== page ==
“I’m 28 right now, and the oldest you can be to join any of the branches of the military is in the Navy,” Megale says. “You can commission at 42 in the Navy. So I have a little over 10 years to change the law, and I think there’s a pretty high possibility of that happening.” 

Megale, who hopes to work in leadership and politics in the future, is already preparing for that goal at Georgetown University. With two master’s degrees–one in history and the second in foreign service–and with a current position as a flotilla commander in the U.S. Coast Guard Auxiliary, those ambitions seem within reach. Megale says that the desire to serve—be it in the military or behind a podium—is fueled by a genuine love for others and wanting to contribute to humanity to make a difference. 

“I genuinely care about people and I like providing for them,” Megale says. “I need help getting dressed, I need help showering and cooking. So there’s this tension between that regular receiving of assistance and me wanting to be the one giving. I see leadership as an avenue for me to be able to give back.”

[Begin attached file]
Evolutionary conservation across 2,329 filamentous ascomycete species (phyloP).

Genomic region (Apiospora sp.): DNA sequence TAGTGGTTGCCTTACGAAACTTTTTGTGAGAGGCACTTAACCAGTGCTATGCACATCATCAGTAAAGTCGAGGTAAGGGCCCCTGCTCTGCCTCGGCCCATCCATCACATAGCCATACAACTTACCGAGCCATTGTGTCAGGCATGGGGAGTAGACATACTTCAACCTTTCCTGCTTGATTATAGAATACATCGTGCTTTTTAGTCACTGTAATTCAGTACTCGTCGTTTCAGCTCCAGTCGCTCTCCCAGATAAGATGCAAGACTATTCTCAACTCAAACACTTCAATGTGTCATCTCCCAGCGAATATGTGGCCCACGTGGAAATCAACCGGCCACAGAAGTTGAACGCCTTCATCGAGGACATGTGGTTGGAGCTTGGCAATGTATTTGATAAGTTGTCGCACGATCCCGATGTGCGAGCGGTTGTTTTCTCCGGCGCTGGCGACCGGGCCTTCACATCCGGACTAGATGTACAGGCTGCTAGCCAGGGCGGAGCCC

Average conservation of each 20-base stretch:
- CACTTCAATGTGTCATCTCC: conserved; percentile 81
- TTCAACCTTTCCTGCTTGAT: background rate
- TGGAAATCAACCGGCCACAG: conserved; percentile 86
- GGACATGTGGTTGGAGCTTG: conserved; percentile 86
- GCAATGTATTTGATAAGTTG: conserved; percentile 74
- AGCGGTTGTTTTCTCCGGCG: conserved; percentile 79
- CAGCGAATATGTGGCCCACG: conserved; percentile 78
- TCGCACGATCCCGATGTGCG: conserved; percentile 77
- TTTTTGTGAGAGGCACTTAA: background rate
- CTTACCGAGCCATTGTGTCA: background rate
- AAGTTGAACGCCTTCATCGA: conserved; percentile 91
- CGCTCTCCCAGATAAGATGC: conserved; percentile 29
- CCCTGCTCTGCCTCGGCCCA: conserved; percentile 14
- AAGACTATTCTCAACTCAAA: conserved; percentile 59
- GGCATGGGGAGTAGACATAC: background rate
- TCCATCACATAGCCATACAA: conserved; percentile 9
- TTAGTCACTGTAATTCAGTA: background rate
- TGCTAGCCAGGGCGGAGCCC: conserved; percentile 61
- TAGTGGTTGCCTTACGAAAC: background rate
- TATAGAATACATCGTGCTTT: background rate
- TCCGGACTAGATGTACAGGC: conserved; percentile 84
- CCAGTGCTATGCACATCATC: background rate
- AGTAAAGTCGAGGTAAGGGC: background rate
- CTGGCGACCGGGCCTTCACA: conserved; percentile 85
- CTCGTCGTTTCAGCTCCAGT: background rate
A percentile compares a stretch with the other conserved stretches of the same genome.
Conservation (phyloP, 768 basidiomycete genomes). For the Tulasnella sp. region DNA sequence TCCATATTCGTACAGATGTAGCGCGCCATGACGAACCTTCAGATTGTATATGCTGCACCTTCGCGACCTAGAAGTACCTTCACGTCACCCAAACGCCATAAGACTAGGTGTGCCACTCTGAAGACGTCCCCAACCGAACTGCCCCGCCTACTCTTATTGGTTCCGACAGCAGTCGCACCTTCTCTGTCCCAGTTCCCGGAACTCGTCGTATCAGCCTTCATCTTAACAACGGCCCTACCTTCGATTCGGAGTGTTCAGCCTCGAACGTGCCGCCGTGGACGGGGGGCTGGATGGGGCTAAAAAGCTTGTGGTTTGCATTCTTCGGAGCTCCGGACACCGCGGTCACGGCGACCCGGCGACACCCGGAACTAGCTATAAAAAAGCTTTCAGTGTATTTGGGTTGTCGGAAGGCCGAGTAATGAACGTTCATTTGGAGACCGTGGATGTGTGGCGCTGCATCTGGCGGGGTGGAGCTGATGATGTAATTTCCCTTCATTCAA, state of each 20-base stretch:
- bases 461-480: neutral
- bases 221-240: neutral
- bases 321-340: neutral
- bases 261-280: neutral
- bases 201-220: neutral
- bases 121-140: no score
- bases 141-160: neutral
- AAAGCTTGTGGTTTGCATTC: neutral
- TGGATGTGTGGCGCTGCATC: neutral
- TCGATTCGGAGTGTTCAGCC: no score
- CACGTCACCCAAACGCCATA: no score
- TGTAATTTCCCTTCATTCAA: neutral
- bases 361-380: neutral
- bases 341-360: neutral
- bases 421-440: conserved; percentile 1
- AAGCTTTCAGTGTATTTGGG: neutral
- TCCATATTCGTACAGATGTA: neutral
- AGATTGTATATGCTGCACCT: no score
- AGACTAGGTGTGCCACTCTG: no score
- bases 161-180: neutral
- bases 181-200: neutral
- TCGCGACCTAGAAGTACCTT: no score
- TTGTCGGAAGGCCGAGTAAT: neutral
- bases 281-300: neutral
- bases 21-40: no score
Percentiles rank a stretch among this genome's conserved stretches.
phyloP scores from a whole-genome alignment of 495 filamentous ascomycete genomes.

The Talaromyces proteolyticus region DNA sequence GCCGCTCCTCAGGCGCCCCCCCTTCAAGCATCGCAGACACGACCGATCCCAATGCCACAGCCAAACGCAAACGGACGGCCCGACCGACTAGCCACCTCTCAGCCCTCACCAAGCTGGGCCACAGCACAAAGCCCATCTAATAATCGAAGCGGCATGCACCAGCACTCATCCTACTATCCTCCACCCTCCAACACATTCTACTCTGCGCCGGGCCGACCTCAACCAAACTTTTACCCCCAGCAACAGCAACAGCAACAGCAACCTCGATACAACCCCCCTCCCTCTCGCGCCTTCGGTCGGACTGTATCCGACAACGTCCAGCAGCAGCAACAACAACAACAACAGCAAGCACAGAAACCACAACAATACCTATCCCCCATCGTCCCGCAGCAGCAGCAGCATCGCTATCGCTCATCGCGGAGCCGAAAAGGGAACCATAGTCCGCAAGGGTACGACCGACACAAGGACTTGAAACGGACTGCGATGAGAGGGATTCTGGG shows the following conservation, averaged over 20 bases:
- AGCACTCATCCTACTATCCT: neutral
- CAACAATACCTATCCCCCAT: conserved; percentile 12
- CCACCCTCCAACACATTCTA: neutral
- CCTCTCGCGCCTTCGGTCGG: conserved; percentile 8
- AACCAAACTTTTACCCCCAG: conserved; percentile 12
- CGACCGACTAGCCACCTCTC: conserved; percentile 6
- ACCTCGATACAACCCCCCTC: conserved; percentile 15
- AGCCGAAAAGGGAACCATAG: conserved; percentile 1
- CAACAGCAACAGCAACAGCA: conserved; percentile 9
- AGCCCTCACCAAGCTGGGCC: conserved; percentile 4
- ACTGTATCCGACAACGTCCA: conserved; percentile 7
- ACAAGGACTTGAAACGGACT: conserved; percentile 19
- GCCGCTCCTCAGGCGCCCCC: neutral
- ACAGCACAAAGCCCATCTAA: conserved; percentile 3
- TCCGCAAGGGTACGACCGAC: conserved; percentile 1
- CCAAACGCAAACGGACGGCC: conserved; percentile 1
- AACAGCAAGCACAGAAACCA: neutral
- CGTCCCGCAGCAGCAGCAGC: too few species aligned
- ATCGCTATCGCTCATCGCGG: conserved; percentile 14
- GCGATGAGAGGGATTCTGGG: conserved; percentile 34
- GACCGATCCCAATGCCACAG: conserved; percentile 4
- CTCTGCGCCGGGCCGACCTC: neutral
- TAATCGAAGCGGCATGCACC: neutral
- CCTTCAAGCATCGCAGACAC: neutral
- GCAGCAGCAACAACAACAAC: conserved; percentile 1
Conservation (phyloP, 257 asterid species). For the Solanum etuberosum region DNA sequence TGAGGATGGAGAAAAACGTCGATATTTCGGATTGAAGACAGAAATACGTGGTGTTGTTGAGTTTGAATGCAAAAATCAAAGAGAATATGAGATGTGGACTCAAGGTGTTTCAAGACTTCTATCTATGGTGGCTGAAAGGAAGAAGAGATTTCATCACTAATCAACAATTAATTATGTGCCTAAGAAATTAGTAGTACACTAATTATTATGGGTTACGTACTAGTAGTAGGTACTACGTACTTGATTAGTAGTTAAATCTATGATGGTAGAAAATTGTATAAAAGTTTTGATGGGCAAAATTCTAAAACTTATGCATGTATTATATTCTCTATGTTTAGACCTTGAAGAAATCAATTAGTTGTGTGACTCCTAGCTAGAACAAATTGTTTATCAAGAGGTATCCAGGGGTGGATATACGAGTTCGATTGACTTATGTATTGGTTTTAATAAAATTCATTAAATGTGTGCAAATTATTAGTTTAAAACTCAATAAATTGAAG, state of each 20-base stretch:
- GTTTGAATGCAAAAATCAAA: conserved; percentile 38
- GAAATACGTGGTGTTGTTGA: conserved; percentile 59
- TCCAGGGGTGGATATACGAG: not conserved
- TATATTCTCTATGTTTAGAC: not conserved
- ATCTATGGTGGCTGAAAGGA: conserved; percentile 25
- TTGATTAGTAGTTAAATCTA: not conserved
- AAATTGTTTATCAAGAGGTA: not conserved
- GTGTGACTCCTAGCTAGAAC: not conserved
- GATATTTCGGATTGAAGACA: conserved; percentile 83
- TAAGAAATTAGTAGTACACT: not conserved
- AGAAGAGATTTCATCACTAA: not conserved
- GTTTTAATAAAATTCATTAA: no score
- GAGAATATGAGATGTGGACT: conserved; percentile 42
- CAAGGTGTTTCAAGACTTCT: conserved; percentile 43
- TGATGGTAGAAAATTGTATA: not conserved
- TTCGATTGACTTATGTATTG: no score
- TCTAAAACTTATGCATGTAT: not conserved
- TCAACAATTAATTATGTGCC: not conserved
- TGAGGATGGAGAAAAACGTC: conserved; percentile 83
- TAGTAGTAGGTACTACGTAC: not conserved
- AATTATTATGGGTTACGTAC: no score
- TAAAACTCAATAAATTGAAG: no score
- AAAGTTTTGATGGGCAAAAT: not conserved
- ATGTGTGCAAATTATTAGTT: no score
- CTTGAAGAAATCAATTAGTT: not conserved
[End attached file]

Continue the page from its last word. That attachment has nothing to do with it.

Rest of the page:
It’s a passion Megale can’t turn off. There are opportunities for change everywhere, Megale says, even in equipment failure. 

“For professionals, repairs can’t wait sometimes,” Megale says. “We want to be mainstream and be able to participate in society the way that other people can. I would like my life and my use of this equipment to be an example of that.”

“My life is a case study of how [CRT equipment] is used for more than going from the kitchen to the bedroom or even from the car to the doctor’s office or the classroom,” Megale continues. “I go all around the world in my wheelchair.” 

In fact, last September, when Megale had an important meeting at the office of Senate Majority Leader Chuck Schumer regarding the bill Megale is trying to get passed, the NSM team at Springfield, Virginia, rose to embody that standard. Lorrie, Max, Norman, Matthew, Keith, and Glenn at that location went above and beyond to find parts to repair Megale’s chair hours before the big meeting.